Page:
BTW, the first professional gaming I ever saw (which I forgot until a minute or two ago) was Defender, which was played on console machines way back in the 80's. The movie "Pixels" covers it. None of them needed Windows for gaming.

        --> Have one of these anyway, my shout.

      3. MJI Silver badge

        Re: It's getting to be about that time...

        I play games, I buy games, I do not know nor care about any professional gamers.

        People like me are a major and targeted games market.

        But I am not a member of "pcmasterrace" as I use a console. PCMR assume this makes my opinion invalid, but explain the huge sales of console games, and try to ignore the best works from console games developers.

        We have owners of all 3 major ecosystems at work, 2 of which have many games exclusive to themselves, and not to be seen on PC.

        Games developers write games for whatever OS the console developers use.

        1. Charles 9 Silver badge

          Re: It's getting to be about that time...

          Console sales aren't much compared to the PC world, mind you. Take Activision Blizzard. So successful they managed to buy themselves back from Vivendi. They're a poster child for successful franchises like Diablo, Overwatch (which BTW doesn't do cross-platform play), and of course World of Warcraft (you know, the one where people pay real money PER MONTH to play): STILL PC ONLY.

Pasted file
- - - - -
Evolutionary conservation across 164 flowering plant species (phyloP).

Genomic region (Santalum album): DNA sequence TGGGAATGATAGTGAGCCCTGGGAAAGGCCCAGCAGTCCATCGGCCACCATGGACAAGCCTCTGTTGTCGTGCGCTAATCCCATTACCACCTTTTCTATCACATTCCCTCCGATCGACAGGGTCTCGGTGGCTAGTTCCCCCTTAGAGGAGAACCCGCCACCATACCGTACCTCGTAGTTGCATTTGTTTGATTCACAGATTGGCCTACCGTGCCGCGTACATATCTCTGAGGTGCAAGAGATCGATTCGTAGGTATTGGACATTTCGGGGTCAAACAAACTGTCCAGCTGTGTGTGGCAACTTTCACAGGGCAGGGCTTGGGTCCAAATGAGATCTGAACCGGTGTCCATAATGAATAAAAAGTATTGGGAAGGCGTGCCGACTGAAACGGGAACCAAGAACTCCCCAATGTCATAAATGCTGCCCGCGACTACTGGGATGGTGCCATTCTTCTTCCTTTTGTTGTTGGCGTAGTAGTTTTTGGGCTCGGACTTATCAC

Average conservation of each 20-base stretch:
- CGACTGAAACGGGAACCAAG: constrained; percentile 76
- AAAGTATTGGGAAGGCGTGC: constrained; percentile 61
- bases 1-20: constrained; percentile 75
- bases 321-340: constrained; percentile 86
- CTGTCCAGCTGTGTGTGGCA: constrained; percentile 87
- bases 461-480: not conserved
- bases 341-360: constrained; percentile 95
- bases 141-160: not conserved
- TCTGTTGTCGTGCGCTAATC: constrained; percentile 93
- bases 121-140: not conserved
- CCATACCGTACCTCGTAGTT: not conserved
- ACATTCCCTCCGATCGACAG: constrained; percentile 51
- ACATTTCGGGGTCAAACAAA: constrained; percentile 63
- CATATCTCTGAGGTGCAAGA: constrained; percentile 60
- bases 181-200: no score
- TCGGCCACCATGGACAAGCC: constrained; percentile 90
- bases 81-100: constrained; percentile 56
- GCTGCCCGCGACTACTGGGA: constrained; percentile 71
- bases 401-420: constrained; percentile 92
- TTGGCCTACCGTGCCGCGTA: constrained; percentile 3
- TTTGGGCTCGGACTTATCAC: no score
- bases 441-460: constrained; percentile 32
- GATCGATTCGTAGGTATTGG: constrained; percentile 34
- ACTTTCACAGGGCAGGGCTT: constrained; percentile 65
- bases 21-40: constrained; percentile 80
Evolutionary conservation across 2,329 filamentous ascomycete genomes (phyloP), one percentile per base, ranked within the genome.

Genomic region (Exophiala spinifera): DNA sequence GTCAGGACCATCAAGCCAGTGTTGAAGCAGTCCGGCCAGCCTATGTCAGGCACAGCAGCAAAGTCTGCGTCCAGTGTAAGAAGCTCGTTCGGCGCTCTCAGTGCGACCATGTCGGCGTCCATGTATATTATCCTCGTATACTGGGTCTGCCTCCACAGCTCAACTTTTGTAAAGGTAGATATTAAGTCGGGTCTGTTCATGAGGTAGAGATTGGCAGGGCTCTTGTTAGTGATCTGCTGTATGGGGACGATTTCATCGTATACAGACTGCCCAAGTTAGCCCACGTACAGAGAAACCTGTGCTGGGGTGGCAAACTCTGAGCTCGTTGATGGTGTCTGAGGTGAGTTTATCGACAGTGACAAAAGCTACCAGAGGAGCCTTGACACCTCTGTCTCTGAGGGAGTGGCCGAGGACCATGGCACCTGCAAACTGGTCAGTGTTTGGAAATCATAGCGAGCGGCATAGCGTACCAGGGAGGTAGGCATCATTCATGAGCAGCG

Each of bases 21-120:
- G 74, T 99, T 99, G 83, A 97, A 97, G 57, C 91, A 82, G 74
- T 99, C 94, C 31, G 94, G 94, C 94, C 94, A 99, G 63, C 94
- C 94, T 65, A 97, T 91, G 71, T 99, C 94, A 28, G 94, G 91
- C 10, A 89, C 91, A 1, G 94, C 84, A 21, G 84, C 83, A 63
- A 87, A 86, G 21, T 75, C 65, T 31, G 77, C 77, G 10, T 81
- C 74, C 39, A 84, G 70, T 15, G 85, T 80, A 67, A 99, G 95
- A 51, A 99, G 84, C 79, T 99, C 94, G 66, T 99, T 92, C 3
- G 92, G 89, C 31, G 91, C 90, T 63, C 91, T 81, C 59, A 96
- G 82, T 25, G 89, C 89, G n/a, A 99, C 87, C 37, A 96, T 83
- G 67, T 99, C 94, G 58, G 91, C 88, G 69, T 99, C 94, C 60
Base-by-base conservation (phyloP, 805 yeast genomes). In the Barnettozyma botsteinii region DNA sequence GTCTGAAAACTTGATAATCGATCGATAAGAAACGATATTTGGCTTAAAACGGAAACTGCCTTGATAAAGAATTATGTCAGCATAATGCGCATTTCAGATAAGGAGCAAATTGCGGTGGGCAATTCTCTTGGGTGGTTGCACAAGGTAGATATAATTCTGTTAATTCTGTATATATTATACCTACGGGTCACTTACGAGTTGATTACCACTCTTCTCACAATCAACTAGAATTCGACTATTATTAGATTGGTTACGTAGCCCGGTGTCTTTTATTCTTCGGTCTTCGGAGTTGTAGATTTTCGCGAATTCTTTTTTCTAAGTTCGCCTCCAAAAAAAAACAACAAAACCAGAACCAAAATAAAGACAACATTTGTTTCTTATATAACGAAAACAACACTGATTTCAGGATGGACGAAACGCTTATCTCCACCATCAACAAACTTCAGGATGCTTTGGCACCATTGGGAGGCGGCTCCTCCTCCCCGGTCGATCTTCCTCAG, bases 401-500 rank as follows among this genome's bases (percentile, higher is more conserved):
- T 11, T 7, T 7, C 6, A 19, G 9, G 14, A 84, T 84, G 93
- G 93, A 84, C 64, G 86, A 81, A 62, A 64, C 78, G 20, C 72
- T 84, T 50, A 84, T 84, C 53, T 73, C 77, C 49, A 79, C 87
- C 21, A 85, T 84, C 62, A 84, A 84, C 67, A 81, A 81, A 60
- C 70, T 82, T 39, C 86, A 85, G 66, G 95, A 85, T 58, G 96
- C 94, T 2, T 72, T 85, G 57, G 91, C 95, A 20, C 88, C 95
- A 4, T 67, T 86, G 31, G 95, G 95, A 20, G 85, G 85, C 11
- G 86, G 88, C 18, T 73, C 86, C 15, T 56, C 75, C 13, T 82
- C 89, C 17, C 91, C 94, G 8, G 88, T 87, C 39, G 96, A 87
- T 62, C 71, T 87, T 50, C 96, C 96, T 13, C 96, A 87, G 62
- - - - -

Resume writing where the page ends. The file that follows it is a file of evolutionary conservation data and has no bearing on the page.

33. Tigra 07 Silver badge
    Alert

    Translation: please, please stop using Windows 7 and 8

    Response: Remove the telemetry and forced updates or i'll stick with Ubuntu and Windows 8.1.

    PS. I realise it's almost as bad in 8.1.

    1. MJI Silver badge
      Black Helicopters

      Telemetry is not too bad

      compared to the speech recognition sharing.

    2. Anonymous Coward
      Anonymous Coward

      "Response: Remove the telemetry and forced updates or i'll stick with Ubuntu and Windows 8.1."

      If you can cope with Ubuntu then you are more than capable of disabling the telemetry and updates yourself...

      1. Tigra 07 Silver badge
        Thumb Down

        RE: AC

        Why should i have to and hope i've disabled everything? I consider the OS to be inferior to Ubuntu in the first place so your argument is moot.

        If i'm paying for a product then i should not have to put up with adverts IN the OS and having all my data and files slurped.

  34. scub

    Broken Spell

    Dont believe this anymore. Its not "our" security thats at stake. Getting on fine with Lubuntu thanks, still have 1 - win10 laptop and the clock is ticking..

  35. MJI Silver badge